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section 26

Supreme Court of India

Ajay Singh vs State Of Maharashtra on 6 June, 2007

The expression 'confession' is not defined in the Evidence Act, 'Confession' is a statement made by an accused which must either admit in terms the offence, or at any rate substantially all the facts which constitute the offence. The dictionary meaning of the word 'statement' is "act of stating; that which is stated; a formal account, declaration of facts etc." The word 'statement' includes both oral and written statement. Communication to another is not however an essential component to constitute a 'statement'. An accused might have been over-heard uttering to himself or saying to his wife or any other person in confidence. He might have also uttered something in soliloquy. He might also keep a note in writing. All the aforesaid nevertheless constitute a statement. It such statement is an admission of guilt, it would amount to a confession whether it is communicated to another or not. This very question came up for consideration before this Court in Sahoo v. State of Uttar Pradesh, AIR 1966 SC 40: (1966 Cr1 U 68). After referring to some passages written by well known authors on the "Law of Evidence" Subba Rao, J. (as he then was) held that "communication is not a necessary ingredient to constitute confession". In paragraph 5 of the judgment, this Court held as follows:

...Admissions and confessions are exceptions to the hearsay rule. The Evidence Act places them in the category of relevant evidence presumably on the ground that as they are declarations against the interest of the person making them, they are probably true. The probative value of an admission or a confession goes not to depend upon its communication to another, though, just like any other piece of evidence, it can be admitted in evidence only on proof. This proof in the case of oral admission or confession can be offered only by witnesses who heard the admission pr confession. as the case may be.... If, as we have said, statement is the genus and confession is only a sub-species of that genus, we do not see any reason why the statement implied in the confession should be given a different meaning.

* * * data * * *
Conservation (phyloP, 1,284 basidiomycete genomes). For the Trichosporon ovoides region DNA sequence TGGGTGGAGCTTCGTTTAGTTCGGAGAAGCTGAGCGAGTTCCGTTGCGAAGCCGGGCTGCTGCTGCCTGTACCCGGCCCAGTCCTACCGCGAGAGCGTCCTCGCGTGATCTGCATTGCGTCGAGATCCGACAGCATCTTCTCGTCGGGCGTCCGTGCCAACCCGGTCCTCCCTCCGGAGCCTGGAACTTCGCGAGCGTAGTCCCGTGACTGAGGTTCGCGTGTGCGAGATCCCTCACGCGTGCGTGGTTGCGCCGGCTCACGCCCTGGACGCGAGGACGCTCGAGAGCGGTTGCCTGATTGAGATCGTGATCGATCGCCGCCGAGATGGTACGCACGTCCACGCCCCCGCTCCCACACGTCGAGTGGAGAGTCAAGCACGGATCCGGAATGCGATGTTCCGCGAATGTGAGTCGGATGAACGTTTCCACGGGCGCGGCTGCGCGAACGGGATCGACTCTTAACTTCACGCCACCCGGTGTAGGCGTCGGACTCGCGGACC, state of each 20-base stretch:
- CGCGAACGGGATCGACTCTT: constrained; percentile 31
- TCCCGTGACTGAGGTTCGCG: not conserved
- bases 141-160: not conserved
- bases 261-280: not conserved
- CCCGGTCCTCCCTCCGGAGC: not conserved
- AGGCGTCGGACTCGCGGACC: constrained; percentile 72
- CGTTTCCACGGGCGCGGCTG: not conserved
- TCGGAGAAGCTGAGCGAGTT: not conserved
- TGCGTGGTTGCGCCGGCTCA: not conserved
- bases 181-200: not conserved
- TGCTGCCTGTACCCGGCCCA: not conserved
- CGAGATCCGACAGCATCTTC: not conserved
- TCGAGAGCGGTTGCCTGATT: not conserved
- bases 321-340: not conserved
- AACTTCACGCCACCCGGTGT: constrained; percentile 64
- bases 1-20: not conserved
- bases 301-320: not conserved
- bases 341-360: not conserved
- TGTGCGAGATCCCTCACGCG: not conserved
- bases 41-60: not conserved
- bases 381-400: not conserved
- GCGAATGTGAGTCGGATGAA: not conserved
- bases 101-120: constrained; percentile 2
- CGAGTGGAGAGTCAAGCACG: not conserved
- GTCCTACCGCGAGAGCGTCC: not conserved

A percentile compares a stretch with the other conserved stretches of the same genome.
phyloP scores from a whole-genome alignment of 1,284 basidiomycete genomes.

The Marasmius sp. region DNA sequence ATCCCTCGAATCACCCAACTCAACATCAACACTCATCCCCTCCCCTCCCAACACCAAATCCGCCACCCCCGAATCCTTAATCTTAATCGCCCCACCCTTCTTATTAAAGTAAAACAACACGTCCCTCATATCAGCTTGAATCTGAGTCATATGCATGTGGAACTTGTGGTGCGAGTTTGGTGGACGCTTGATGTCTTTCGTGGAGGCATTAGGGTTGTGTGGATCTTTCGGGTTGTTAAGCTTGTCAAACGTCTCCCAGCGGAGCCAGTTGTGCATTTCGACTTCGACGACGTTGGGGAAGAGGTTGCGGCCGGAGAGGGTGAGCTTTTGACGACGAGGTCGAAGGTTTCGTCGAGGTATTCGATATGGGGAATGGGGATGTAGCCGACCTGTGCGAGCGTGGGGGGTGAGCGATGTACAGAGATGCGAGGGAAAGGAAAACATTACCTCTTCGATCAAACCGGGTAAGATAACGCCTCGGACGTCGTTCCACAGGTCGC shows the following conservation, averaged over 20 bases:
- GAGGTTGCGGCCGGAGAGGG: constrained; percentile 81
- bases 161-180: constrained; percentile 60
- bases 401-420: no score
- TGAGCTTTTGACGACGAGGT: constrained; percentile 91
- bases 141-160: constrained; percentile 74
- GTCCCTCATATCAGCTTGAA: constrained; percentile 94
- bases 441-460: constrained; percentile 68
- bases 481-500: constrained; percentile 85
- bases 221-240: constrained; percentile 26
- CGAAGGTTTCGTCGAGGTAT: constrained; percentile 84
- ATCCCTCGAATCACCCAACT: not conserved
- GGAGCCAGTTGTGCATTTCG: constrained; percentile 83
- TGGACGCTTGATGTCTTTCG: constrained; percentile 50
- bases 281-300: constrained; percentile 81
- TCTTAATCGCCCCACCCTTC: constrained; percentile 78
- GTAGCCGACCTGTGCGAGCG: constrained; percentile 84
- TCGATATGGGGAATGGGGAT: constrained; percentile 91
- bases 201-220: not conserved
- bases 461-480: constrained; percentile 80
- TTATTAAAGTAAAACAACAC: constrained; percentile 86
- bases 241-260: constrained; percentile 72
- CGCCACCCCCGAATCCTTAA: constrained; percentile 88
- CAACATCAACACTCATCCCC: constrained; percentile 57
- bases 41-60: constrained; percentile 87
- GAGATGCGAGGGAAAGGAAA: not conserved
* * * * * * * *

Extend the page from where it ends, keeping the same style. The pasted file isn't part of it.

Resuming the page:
Supreme Court of India

Tarseem Kumar vs Delhi Administration on 18 August, 1994

The only remaining circumstance to be dealt with is the alleged disclosure made by the appellant and recovery of blood stained clothes belonging to the appellant at his instance. In view of Section 27 of the Evidence Act, there was no difficulty in accepting this evidence and to consider the same along with other circumstances if proved beyond all reasonable doubt. But the unfortunate feature of the present case, which has also been noticed by the Trial Court, is that many witnesses who can be said to be the stock witnesses to the police, have been produced on behalf of the prosecution to prove important circumstances. In this back-ground the Court has to be very cautions about the investigation done by the police in this case. The circumstance regarding the recovery of the blood stained clothes belonging to the appellant, on the disclosure made by him, has to be examined in the background of the witnesses like PW9, PW8 and 30, PWs2 and 3, on whom it is difficult to place any reliance for the reasons mentioned above. It is not possible to hold that the vital links of the prosecution case which are necessary to be proved before a finding can be recorded, that the chain of evidence is complete, have been proved beyond reasonable doubt. If the evidence of PWs2 and 3 are rejected, then the main circumstantial evidence that the appellant was in exclusive pos-sesion of the room in question and he had got the pit dug by PWs2 and 3 in which the dead body of the victim was found in the night of 18.10.1974, shall be deemed to have not been proved.